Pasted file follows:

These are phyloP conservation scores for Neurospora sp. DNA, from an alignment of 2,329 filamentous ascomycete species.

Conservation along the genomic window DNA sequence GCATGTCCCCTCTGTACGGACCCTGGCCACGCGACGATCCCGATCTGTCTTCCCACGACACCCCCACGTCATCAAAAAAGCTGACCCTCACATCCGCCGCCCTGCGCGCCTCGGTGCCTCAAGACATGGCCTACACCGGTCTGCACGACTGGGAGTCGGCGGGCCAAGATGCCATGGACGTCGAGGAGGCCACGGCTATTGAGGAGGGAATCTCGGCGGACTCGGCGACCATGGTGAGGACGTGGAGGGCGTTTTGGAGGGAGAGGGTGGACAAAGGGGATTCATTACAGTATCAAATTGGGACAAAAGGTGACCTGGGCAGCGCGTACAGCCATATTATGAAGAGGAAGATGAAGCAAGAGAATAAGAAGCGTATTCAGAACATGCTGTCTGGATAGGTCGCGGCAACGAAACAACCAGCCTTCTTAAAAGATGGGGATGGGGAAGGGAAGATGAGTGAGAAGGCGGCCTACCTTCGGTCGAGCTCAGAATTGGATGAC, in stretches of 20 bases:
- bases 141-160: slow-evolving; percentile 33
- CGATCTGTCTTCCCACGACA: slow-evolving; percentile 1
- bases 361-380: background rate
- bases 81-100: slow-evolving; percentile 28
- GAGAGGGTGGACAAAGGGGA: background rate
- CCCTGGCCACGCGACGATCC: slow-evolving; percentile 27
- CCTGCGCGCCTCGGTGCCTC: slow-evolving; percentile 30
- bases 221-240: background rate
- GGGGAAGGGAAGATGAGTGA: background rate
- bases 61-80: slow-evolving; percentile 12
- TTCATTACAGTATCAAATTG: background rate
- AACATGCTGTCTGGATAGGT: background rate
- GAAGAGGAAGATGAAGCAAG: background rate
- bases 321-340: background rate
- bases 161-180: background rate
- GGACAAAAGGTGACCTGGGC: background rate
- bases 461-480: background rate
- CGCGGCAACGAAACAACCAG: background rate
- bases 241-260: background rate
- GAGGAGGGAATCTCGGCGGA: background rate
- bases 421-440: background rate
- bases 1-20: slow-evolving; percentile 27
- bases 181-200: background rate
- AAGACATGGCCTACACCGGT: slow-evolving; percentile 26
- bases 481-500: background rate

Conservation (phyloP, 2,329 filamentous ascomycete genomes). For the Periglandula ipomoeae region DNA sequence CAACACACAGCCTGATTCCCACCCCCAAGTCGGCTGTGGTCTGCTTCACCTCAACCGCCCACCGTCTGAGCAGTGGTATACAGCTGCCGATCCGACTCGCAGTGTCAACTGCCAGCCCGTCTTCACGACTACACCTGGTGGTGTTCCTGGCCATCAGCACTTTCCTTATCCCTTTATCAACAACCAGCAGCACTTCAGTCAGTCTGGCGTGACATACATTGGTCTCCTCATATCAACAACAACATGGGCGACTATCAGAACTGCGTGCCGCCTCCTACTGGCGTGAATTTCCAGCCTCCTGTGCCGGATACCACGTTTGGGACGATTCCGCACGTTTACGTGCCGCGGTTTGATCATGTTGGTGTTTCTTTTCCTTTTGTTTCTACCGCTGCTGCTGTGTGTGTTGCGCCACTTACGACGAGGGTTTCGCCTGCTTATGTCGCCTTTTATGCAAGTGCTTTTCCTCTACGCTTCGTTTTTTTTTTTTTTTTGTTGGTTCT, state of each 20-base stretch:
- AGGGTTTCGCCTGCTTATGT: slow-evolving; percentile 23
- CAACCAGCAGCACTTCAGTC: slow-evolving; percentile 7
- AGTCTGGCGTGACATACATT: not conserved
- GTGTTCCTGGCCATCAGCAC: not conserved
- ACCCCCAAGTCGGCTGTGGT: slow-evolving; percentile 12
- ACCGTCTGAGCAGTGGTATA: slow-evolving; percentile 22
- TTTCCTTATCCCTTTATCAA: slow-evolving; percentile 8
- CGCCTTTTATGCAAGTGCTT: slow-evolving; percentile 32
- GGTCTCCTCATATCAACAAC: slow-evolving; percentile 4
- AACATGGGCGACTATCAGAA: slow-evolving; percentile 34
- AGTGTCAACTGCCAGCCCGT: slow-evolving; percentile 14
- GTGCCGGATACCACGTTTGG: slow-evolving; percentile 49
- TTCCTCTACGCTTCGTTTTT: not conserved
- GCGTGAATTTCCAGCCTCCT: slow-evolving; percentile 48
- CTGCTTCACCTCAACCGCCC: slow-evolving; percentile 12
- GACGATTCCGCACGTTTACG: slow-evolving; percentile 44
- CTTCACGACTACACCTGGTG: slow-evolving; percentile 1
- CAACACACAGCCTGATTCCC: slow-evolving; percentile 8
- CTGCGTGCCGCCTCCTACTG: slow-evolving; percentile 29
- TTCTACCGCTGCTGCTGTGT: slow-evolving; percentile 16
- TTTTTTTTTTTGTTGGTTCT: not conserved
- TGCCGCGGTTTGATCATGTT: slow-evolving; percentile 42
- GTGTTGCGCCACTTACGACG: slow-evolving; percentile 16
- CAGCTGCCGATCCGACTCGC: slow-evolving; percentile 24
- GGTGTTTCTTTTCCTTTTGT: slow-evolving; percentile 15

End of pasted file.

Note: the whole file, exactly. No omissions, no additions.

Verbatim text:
These are phyloP conservation scores for Neurospora sp. DNA, from an alignment of 2,329 filamentous ascomycete species.

Conservation along the genomic window DNA sequence GCATGTCCCCTCTGTACGGACCCTGGCCACGCGACGATCCCGATCTGTCTTCCCACGACACCCCCACGTCATCAAAAAAGCTGACCCTCACATCCGCCGCCCTGCGCGCCTCGGTGCCTCAAGACATGGCCTACACCGGTCTGCACGACTGGGAGTCGGCGGGCCAAGATGCCATGGACGTCGAGGAGGCCACGGCTATTGAGGAGGGAATCTCGGCGGACTCGGCGACCATGGTGAGGACGTGGAGGGCGTTTTGGAGGGAGAGGGTGGACAAAGGGGATTCATTACAGTATCAAATTGGGACAAAAGGTGACCTGGGCAGCGCGTACAGCCATATTATGAAGAGGAAGATGAAGCAAGAGAATAAGAAGCGTATTCAGAACATGCTGTCTGGATAGGTCGCGGCAACGAAACAACCAGCCTTCTTAAAAGATGGGGATGGGGAAGGGAAGATGAGTGAGAAGGCGGCCTACCTTCGGTCGAGCTCAGAATTGGATGAC, in stretches of 20 bases:
- bases 141-160: slow-evolving; percentile 33
- CGATCTGTCTTCCCACGACA: slow-evolving; percentile 1
- bases 361-380: background rate
- bases 81-100: slow-evolving; percentile 28
- GAGAGGGTGGACAAAGGGGA: background rate
- CCCTGGCCACGCGACGATCC: slow-evolving; percentile 27
- CCTGCGCGCCTCGGTGCCTC: slow-evolving; percentile 30
- bases 221-240: background rate
- GGGGAAGGGAAGATGAGTGA: background rate
- bases 61-80: slow-evolving; percentile 12
- TTCATTACAGTATCAAATTG: background rate
- AACATGCTGTCTGGATAGGT: background rate
- GAAGAGGAAGATGAAGCAAG: background rate
- bases 321-340: background rate
- bases 161-180: background rate
- GGACAAAAGGTGACCTGGGC: background rate
- bases 461-480: background rate
- CGCGGCAACGAAACAACCAG: background rate
- bases 241-260: background rate
- GAGGAGGGAATCTCGGCGGA: background rate
- bases 421-440: background rate
- bases 1-20: slow-evolving; percentile 27
- bases 181-200: background rate
- AAGACATGGCCTACACCGGT: slow-evolving; percentile 26
- bases 481-500: background rate

Conservation (phyloP, 2,329 filamentous ascomycete genomes). For the Periglandula ipomoeae region DNA sequence CAACACACAGCCTGATTCCCACCCCCAAGTCGGCTGTGGTCTGCTTCACCTCAACCGCCCACCGTCTGAGCAGTGGTATACAGCTGCCGATCCGACTCGCAGTGTCAACTGCCAGCCCGTCTTCACGACTACACCTGGTGGTGTTCCTGGCCATCAGCACTTTCCTTATCCCTTTATCAACAACCAGCAGCACTTCAGTCAGTCTGGCGTGACATACATTGGTCTCCTCATATCAACAACAACATGGGCGACTATCAGAACTGCGTGCCGCCTCCTACTGGCGTGAATTTCCAGCCTCCTGTGCCGGATACCACGTTTGGGACGATTCCGCACGTTTACGTGCCGCGGTTTGATCATGTTGGTGTTTCTTTTCCTTTTGTTTCTACCGCTGCTGCTGTGTGTGTTGCGCCACTTACGACGAGGGTTTCGCCTGCTTATGTCGCCTTTTATGCAAGTGCTTTTCCTCTACGCTTCGTTTTTTTTTTTTTTTTGTTGGTTCT, state of each 20-base stretch:
- AGGGTTTCGCCTGCTTATGT: slow-evolving; percentile 23
- CAACCAGCAGCACTTCAGTC: slow-evolving; percentile 7
- AGTCTGGCGTGACATACATT: not conserved
- GTGTTCCTGGCCATCAGCAC: not conserved
- ACCCCCAAGTCGGCTGTGGT: slow-evolving; percentile 12
- ACCGTCTGAGCAGTGGTATA: slow-evolving; percentile 22
- TTTCCTTATCCCTTTATCAA: slow-evolving; percentile 8
- CGCCTTTTATGCAAGTGCTT: slow-evolving; percentile 32
- GGTCTCCTCATATCAACAAC: slow-evolving; percentile 4
- AACATGGGCGACTATCAGAA: slow-evolving; percentile 34
- AGTGTCAACTGCCAGCCCGT: slow-evolving; percentile 14
- GTGCCGGATACCACGTTTGG: slow-evolving; percentile 49
- TTCCTCTACGCTTCGTTTTT: not conserved
- GCGTGAATTTCCAGCCTCCT: slow-evolving; percentile 48
- CTGCTTCACCTCAACCGCCC: slow-evolving; percentile 12
- GACGATTCCGCACGTTTACG: slow-evolving; percentile 44
- CTTCACGACTACACCTGGTG: slow-evolving; percentile 1
- CAACACACAGCCTGATTCCC: slow-evolving; percentile 8
- CTGCGTGCCGCCTCCTACTG: slow-evolving; percentile 29
- TTCTACCGCTGCTGCTGTGT: slow-evolving; percentile 16
- TTTTTTTTTTTGTTGGTTCT: not conserved
- TGCCGCGGTTTGATCATGTT: slow-evolving; percentile 42
- GTGTTGCGCCACTTACGACG: slow-evolving; percentile 16
- CAGCTGCCGATCCGACTCGC: slow-evolving; percentile 24
- GGTGTTTCTTTTCCTTTTGT: slow-evolving; percentile 15